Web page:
Eli Lilly ($LLY), one of the big dogs in diabetes treatments, will invest $140 million in a plant on its Indianapolis campus to begin making insulin-filled cartridges for the U.S. market. That work is currently done outside the U.S.
CEO John C. Lechleiter, during a live streamed press conference, termed it one of Lilly's most "significant U.S. based manufacturing investments in decade."
Maria Crowe, president of manufacturing, said construction on the 80,000 square-foot expansion is expected to be complete in 2014 and the company anticipates the plant will be validated, approved and operational in 2015. She said the work will involve about 350 construction jobs and the plant will be staffed by 100 people when its goes online. Based in Indianapolis, she pointed out the company has had manufacturing operations there during its entire 136-year history and has about 3,000 employees just in manufacturing operations in the city.
Crowe said other facilities on the Indianapolis campus already make the active ingredient and the injectable pens used for the product, so it makes sense to complete the cycle and make the entire product for the U.S. in the U.S. She said the company will apply for some tax abatements when it is further along.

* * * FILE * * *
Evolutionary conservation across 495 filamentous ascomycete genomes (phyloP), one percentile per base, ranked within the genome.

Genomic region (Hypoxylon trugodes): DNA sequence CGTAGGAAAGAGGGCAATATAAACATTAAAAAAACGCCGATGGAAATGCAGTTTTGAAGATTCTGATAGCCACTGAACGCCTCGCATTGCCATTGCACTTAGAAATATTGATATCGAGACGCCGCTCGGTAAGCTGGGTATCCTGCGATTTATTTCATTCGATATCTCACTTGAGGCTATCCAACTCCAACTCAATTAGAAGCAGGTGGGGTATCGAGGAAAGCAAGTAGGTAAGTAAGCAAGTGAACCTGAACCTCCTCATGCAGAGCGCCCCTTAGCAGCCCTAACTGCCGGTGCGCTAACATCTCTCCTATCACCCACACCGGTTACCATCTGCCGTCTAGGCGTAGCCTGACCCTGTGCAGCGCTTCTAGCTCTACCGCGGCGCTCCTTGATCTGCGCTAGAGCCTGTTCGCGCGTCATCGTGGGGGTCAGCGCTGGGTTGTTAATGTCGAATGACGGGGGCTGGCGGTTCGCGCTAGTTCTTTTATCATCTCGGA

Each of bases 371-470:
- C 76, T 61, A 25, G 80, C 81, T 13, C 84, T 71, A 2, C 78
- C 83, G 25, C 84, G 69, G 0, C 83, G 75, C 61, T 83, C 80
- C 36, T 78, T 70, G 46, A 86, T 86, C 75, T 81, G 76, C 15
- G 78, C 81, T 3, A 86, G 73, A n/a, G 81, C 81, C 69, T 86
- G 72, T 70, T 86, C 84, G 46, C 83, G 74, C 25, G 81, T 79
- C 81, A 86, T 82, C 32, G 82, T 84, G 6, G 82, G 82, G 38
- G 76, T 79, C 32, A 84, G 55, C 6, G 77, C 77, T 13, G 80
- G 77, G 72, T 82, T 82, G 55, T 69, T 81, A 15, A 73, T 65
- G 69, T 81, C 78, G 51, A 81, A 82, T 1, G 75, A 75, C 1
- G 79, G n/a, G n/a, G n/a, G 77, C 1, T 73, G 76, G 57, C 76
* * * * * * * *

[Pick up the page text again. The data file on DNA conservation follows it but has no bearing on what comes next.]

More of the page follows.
Diabetes products are expected to be one of the biggest growth areas in pharma in the next decade as the populations here and around the world get older and fatter, and Lilly is expected to be a beneficiary of that growth. The statistics Jefferies analyst Jeffrey Holford shared with clients in June tell the story. He says the best-selling diabetes drugs and markets will have "sustainable high-single-digit growth," reaching about $54 billion annually by 2020 with demographic changes and with healthcare reform that gives patients access to more and better drugs. While Holford predicts that Novo Nordisk, ($NVO) will remain the top diabetes drug player, he said he sees Eli Lilly taking the No. 2 spot from Sanofi ($SNY) by 2017.
Besides its current insulin products, Lilly has a slate of new diabetes products in development that are showing positive results. Just this month Lilly announced data from three Phase III studies of dulaglutide, a once-weekly GLP-1 analog. GLP-1 class drugs boost insulin secretion, helping patients control critical blood sugar levels. Lilly said with the data it expects a 2013 regulatory filing--once it has completed its work laying out the cardiovascular risk presented by the therapy.
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